This is the second post highlighting my trip to Taiwan and Japan in February 2017. Other posts in this series include A Tour of Top Taiwanese Dishes – Part I: Noodles, Dumplings, and Breakfast.
Night markets are all over Taiwan.
Taiwan night markets are a sight (and smell!) to behold – a collection of food stalls selling everything from popcorn fried chicken, oyster omelets, and fruit to more exotic things like deep fried stinky tofu, fresh durians, and even chicken testicles (!). I think the only way to really experience the heart and soul of Taiwanese food is to visit one of these.
Although Shilin Night Market (士林夜市) is the most famous night market in Taipei, many say that Ningxia Night Market (寧夏夜市) has the best food. Our local food-obsessed friend took us here to try several bites before jetting off to a couple more locations to try a couple other specialities.
1. Oyster Omelet (or Oyster pancake) from Lai’s Fried Oyster Omelet 賴蚵仔煎
The oyster omelet is one of the most quintessential Taiwanese street dishes, and the one at Lai’s Oyster Omelet in Ningxia Night Market is one of the best. It’s made of eggs, potato starch, leafy greens, and oysters stir fried to order on a searing hot griddle and doused with a gooey, flavorful brown sauce.
It’s fantastic, and I personally loved the version at Lai’s. Be prepared to line up, possibly for 20-30 minutes, but it’s worth it!
Of course, if you can’t make it out to Taiwan, you can always try making it at home. Here’s my recipe: Taiwanese oyster omelet.
I have a super soft spot and nostalgic craving for this flavorful Taiwanese wrap filled with pork, cabbage, carrots, peanuts, cilantro, and preserved turnips. My mom used to make them when I was young, and we all loved it. I love the burst of flavors and textures from the crunchy peanuts, sauteed vegetables, umami-pork, and fresh cilantro. It’s healthy yet super flavorful at the same time.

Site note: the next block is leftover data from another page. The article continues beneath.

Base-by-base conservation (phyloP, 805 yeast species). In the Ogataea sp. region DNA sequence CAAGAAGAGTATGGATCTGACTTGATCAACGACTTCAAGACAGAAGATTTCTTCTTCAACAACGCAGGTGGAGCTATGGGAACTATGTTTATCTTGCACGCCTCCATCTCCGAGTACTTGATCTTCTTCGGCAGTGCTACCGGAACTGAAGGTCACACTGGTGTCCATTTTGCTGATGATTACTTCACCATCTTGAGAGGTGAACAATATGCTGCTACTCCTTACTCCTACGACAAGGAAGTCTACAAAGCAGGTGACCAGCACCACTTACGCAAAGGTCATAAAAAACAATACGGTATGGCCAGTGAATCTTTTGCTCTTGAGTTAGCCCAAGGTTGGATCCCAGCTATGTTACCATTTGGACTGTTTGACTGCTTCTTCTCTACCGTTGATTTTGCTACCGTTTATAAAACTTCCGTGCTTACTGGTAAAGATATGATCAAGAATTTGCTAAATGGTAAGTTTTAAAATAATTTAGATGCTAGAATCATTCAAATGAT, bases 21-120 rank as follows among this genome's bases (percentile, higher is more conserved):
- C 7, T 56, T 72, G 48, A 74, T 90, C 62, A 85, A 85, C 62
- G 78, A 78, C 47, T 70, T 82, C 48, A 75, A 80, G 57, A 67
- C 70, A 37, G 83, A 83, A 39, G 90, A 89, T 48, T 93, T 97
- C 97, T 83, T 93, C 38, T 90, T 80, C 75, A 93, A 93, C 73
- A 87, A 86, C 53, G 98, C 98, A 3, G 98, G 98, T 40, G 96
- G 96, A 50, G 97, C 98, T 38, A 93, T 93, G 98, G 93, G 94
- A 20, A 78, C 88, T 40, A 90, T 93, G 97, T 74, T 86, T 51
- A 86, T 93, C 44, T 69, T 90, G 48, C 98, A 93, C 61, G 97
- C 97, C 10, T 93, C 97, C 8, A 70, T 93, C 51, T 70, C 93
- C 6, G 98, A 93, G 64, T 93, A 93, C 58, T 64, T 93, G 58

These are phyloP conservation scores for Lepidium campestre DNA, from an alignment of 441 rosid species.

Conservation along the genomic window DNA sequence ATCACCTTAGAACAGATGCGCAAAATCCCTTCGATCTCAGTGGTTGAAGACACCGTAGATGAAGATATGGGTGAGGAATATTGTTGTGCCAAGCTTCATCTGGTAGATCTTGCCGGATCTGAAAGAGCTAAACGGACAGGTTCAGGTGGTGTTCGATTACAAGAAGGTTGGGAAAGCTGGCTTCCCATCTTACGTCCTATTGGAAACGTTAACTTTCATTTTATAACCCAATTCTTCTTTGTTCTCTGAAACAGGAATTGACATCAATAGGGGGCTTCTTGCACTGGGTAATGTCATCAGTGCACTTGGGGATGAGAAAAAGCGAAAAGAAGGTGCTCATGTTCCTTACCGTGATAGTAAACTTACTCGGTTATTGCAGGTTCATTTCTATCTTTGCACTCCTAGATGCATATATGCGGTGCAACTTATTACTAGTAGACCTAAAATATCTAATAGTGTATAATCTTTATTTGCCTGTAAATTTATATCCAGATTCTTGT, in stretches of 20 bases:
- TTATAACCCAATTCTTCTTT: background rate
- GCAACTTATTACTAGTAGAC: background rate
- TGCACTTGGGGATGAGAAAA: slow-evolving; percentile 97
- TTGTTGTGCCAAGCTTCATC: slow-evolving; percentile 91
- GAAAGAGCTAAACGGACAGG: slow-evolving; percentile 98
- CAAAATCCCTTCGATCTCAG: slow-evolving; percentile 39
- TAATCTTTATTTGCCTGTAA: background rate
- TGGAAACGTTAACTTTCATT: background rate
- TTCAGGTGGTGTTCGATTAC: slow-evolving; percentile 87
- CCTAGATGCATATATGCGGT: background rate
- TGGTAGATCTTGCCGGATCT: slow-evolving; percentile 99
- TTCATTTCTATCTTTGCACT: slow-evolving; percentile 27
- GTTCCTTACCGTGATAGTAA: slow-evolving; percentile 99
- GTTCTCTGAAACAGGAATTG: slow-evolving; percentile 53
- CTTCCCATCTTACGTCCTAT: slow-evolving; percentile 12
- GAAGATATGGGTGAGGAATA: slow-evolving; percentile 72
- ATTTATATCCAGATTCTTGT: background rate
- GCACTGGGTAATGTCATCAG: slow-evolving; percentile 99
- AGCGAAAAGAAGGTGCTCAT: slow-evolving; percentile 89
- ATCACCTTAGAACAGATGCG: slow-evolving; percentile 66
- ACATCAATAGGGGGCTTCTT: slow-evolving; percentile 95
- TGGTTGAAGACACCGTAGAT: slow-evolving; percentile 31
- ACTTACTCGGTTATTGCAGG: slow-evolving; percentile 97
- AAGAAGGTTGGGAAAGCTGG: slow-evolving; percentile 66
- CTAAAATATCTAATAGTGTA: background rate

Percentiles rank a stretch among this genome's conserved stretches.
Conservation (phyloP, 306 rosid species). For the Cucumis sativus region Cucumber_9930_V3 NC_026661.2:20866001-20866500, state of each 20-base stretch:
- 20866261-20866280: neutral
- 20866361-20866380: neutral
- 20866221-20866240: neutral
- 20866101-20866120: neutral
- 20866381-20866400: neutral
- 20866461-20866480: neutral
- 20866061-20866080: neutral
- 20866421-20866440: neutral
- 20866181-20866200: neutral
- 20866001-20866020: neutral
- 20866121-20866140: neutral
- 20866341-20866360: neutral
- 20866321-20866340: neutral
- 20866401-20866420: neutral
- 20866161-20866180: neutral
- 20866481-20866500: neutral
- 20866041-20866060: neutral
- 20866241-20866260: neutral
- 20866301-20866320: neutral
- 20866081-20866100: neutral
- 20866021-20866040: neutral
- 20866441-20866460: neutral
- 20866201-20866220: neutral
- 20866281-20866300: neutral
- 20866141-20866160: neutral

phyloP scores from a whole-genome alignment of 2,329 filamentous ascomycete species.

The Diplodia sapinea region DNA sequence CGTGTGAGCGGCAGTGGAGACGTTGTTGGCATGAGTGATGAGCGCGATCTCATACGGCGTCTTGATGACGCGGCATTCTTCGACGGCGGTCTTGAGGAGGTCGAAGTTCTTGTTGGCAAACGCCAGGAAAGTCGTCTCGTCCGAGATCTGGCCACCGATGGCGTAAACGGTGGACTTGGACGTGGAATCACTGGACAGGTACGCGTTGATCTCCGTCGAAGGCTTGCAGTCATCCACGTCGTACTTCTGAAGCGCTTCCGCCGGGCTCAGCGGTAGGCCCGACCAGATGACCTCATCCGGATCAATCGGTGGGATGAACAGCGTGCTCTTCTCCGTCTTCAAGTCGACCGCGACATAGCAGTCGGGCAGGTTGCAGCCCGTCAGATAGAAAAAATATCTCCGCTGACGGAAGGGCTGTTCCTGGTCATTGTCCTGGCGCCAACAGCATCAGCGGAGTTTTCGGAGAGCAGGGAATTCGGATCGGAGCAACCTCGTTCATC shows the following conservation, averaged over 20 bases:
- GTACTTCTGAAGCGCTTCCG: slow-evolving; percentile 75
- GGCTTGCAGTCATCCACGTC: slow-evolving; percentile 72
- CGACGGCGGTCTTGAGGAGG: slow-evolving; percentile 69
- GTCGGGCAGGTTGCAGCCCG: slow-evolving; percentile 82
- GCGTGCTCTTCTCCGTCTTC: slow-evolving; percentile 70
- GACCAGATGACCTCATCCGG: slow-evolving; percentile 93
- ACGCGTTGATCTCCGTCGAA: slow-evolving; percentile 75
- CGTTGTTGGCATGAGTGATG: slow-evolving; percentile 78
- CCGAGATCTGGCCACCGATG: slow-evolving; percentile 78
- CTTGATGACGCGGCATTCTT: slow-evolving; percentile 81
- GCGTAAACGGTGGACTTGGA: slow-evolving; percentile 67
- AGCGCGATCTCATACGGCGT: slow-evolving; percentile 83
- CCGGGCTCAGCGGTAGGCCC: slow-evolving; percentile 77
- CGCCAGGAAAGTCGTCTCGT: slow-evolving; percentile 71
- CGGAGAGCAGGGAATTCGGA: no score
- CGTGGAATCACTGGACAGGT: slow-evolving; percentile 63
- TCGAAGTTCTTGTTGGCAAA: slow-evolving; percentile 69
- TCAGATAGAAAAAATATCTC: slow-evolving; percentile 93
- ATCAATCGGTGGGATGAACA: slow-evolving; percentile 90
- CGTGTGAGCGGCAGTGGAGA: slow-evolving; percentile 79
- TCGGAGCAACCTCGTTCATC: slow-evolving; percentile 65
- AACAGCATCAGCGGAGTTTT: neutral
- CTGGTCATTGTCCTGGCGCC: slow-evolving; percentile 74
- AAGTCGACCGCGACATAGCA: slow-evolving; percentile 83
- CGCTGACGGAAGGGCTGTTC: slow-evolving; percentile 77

The Taiwanese version we tried at Ningxia Night Market was delicious and really reminded me of the my mom’s version (unlike the ones I tried in Singapore and Malaysia, which were also delicious but just different).
Here’s footage showing them making it live.
3. Peanut Black Sesame “Mochi” or Rice Balls
These boiled glutinous rice balls sit bobbing in a huge metal pot and can be mixed with your “topping” of choice (either peanut or black sesame powder). We chose a simple peanut powder version, and it was delicious.
Eat these fresh, if you can. They have a lovely soft, chewy texture that’s irresistible.
Since we were sharing amongst 6 of us, we asked her to cut it up into pieces with scissors. Apparently they usually don’t do this, but they were willing to make an exception for us.
And if you’re really ambitious, make this simple microwave version at home with my recipe. 🙂
Stinky Tofu 臭豆腐
Deep fried stinky tofu is another quintessential must-try Taiwanese street snack. Yes, it stinks, but try it together with the hot sauce and you just might like it. Sorry, no photos. It was so dark out that you can’t really make our anything in the one picture I tried to take.
Fried Chicken Steak – Taiwanese Style from Devil Evolution 惡魔雞排
Taiwan is also known for it’s fried chicken, especially the kind where a chicken leg is pounded flat before it is deep fried. Most people will seek out Hot Star Fried Chicken, a super popular stand that has locations all over Taiwan and around the world (e.g., US, Canada, Australia, and all over Asia).